About California Department of Parks and Recreation
Parks are essential to the well-being of environments, economies and all people. California’s state parks and the recreational programs supported by the California Department of Parks and Recreation and its divisions of Boating and Waterways, Off-Highway Motor Vehicle Recreation, and Office of Historic Preservation, are gateways to these benefits and to opportunities to connect with families, friends, and communities. With 280 state park units, over 340 miles of coastline, 970 miles of lake and river frontage, 15,000 campsites, and 4,500 miles of trails, the department contains the largest and most diverse recreational, natural, and cultural heritage holdings of any state agency in the nation.
About Mountains Recreation & Conservation Authority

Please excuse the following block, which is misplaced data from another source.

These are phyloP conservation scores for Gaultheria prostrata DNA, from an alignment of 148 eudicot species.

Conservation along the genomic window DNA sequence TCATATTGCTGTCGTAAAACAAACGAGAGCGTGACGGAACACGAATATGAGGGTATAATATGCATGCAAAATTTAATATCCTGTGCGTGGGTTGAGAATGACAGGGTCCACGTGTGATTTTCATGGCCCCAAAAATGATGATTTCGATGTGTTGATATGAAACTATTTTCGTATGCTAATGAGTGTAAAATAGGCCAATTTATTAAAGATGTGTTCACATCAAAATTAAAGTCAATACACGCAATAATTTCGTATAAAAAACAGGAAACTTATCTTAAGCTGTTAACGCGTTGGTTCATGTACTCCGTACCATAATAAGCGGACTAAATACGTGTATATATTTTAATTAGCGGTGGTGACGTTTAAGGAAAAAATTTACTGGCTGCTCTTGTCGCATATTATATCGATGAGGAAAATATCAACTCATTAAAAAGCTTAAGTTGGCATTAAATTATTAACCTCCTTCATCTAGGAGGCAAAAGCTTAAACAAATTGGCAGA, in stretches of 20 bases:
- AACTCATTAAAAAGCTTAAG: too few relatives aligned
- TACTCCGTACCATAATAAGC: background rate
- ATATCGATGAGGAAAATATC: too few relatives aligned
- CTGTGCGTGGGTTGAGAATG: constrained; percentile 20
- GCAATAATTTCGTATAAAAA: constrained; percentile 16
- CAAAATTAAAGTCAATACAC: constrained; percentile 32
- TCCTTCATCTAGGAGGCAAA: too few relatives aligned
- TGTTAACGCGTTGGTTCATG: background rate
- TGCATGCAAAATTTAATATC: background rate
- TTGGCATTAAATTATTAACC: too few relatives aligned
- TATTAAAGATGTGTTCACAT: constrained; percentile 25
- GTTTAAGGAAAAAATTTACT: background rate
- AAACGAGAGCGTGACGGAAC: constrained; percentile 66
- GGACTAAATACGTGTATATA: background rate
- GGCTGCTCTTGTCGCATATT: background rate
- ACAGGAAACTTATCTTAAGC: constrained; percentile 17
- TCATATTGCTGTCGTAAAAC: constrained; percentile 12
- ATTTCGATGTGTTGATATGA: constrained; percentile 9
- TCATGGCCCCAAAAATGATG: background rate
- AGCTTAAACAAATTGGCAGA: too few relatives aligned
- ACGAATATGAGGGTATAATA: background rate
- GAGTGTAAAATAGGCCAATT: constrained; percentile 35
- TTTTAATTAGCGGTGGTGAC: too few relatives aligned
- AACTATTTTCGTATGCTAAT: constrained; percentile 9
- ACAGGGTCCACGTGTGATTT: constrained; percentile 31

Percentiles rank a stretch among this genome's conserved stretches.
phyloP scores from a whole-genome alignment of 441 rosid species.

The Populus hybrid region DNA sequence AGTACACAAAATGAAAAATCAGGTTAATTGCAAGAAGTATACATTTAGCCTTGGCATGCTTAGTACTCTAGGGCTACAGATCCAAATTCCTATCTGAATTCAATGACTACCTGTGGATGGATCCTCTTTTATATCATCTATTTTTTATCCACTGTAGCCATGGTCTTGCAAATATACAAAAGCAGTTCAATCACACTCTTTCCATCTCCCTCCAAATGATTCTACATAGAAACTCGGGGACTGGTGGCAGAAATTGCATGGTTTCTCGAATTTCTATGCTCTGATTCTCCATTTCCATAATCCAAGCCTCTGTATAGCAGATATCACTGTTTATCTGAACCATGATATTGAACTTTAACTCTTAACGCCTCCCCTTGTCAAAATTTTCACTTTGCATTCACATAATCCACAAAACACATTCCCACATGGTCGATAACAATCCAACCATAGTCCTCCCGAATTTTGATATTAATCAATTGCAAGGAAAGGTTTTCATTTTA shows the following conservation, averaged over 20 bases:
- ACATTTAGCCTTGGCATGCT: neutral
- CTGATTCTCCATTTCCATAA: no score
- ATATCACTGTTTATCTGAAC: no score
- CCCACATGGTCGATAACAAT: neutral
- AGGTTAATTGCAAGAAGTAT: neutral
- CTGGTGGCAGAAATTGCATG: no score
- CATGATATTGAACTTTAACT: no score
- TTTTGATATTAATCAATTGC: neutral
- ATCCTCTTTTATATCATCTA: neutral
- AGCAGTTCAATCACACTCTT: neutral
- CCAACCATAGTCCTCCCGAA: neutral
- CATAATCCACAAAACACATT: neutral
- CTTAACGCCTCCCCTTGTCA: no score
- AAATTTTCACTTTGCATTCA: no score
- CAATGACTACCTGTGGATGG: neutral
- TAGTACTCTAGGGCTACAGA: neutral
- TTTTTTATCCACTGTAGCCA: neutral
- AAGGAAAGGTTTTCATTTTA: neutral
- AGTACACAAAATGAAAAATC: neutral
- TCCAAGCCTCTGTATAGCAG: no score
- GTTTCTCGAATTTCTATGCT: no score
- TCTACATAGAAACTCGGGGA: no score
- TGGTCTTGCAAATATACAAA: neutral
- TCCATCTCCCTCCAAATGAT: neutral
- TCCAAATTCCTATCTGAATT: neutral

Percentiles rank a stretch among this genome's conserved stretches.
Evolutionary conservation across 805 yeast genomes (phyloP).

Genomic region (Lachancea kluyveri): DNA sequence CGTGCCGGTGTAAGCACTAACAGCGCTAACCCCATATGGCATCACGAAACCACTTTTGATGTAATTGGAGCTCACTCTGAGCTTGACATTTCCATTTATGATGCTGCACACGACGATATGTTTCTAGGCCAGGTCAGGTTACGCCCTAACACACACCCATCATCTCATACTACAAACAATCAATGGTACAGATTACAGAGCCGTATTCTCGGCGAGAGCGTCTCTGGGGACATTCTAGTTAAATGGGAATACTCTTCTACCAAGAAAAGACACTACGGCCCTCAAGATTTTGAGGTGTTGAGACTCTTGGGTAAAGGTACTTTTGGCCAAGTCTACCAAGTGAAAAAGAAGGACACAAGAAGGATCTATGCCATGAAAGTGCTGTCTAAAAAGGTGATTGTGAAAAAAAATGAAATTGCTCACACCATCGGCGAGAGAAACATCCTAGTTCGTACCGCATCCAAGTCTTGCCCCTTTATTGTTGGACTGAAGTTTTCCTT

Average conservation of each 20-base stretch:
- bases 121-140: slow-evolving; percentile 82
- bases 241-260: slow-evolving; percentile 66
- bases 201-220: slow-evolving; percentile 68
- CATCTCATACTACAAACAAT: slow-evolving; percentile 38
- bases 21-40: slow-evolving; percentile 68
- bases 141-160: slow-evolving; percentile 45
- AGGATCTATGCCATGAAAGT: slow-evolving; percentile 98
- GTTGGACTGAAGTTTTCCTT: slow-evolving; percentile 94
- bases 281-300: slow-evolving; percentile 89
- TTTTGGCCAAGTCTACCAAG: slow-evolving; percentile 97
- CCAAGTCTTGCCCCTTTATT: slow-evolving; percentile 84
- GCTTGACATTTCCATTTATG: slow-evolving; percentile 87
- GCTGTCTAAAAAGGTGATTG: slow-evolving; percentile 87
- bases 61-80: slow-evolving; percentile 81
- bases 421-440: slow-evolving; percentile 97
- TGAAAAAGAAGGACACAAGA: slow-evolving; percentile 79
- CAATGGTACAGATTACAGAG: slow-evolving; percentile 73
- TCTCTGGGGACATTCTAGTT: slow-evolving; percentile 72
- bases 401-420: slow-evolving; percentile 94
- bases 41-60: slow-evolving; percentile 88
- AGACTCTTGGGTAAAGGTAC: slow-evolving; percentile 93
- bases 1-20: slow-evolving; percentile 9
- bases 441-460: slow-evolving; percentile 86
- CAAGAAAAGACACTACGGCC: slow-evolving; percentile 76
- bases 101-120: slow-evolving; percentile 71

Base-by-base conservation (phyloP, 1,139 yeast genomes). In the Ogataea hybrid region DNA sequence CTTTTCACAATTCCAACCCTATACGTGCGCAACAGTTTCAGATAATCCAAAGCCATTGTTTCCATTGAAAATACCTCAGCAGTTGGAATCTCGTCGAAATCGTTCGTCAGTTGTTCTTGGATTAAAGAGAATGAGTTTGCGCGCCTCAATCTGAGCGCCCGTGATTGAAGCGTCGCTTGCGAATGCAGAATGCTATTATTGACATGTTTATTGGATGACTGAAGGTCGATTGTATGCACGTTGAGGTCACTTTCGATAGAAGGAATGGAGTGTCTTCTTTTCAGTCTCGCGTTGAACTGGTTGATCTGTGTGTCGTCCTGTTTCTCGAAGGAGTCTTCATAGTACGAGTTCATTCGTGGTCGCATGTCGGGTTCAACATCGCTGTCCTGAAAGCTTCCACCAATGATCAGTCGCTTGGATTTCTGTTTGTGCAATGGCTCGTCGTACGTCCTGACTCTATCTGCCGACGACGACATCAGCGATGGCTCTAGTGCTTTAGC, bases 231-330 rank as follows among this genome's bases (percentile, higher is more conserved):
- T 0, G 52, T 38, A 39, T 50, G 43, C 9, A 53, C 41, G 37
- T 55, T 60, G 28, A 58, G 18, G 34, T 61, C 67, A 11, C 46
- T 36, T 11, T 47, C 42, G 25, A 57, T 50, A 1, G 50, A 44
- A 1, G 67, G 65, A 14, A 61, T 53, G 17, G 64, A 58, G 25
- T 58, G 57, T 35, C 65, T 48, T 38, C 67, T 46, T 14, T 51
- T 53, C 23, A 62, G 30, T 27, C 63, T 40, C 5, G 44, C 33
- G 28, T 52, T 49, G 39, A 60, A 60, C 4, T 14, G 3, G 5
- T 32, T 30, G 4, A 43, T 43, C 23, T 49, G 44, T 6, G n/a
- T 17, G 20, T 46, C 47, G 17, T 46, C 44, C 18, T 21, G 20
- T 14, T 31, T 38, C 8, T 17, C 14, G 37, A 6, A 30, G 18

The MRCA is dedicated to the preservation and management of local open space and parkland, wildlife habitat, watershed lands, and trails in both wilderness and urban settings, and to ensuring public access to public parkland. The MRCA works in cooperation with the Santa Monica Mountains Conservancy and other local government partners to acquire parkland, participate in vital planning processes, and complete major park improvement projects. The agency provides natural resources and scientific expertise, critical regional planning services, and education and leadership programs for thousands of youth each year. It is one of the lead agencies revitalizing the Los Angeles River and its tributaries.